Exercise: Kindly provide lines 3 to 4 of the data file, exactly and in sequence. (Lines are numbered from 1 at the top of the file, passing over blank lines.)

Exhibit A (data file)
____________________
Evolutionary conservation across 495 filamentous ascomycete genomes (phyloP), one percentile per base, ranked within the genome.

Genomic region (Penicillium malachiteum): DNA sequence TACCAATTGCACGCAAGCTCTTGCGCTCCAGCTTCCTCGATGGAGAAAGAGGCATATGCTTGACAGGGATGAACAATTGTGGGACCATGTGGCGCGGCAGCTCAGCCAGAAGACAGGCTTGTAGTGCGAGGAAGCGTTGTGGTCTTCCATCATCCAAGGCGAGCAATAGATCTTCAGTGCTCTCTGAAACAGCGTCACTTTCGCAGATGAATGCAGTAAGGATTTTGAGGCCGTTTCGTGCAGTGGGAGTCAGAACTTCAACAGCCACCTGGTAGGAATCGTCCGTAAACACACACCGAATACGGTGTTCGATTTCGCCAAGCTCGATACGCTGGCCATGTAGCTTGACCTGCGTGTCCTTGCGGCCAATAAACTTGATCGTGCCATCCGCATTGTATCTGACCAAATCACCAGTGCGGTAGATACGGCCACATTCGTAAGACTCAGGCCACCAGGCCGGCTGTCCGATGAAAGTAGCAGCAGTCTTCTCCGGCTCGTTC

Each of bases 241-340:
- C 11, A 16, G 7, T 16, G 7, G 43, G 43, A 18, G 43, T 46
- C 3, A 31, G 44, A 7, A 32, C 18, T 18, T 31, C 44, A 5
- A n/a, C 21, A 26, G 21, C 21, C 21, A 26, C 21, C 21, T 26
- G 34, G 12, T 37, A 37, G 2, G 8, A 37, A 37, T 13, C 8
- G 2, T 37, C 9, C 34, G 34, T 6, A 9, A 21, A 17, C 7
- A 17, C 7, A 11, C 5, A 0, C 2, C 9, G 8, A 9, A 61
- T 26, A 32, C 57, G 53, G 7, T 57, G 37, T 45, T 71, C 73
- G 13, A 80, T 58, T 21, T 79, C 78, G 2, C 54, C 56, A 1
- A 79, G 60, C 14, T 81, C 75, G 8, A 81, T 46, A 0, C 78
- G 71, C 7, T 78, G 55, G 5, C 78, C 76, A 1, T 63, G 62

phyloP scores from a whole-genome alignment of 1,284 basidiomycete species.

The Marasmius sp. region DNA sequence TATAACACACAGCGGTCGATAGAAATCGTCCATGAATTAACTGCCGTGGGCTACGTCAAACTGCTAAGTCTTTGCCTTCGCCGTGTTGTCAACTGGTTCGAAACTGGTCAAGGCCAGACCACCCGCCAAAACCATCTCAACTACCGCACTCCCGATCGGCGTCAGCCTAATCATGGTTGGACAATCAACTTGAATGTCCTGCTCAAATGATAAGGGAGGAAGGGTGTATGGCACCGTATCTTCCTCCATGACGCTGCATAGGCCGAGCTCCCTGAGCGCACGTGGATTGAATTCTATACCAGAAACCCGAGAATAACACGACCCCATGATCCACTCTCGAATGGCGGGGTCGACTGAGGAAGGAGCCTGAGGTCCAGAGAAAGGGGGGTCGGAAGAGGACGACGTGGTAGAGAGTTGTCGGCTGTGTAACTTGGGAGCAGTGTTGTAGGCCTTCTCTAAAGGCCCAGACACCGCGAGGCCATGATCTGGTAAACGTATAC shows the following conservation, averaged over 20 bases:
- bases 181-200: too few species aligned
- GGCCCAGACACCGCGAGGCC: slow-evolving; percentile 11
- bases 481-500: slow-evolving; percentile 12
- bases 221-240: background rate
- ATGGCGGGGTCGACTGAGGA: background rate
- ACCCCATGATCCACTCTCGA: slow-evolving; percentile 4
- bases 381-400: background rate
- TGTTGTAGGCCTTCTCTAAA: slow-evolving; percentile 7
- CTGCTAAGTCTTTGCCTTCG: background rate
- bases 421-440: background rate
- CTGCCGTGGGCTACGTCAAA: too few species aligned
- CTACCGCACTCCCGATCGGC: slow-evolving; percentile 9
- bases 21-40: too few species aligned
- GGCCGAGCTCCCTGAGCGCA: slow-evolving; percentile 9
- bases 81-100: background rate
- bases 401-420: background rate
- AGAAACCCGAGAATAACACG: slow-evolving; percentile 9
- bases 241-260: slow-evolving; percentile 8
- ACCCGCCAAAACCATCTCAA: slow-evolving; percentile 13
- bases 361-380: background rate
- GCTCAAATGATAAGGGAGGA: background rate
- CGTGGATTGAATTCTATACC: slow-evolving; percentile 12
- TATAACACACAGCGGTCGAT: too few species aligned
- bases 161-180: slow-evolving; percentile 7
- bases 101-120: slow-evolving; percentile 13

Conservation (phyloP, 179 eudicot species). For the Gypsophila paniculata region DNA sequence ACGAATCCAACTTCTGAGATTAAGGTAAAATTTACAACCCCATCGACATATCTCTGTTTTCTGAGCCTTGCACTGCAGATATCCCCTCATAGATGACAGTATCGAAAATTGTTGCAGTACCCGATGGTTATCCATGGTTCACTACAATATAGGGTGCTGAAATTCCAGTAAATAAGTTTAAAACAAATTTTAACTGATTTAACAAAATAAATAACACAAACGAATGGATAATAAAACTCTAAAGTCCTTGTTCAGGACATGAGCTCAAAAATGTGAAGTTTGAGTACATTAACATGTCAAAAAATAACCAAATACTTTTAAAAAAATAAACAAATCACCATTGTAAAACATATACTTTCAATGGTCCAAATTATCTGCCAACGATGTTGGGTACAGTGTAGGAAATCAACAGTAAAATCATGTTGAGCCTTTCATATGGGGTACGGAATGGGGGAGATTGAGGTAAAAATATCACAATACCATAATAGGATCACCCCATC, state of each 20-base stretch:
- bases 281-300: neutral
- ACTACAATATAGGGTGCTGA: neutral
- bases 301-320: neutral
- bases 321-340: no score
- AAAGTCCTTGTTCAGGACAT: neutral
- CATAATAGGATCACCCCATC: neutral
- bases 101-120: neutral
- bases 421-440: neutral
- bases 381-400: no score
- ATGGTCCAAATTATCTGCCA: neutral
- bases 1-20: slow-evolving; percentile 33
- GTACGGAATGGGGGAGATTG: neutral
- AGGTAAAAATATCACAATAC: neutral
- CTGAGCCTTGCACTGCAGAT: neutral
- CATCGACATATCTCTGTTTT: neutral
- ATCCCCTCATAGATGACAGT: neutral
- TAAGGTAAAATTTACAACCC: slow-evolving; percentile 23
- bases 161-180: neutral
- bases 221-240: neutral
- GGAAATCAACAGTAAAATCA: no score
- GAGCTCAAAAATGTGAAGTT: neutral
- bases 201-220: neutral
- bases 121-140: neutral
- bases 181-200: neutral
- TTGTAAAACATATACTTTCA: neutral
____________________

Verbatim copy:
Each of bases 241-340:
- C 11, A 16, G 7, T 16, G 7, G 43, G 43, A 18, G 43, T 46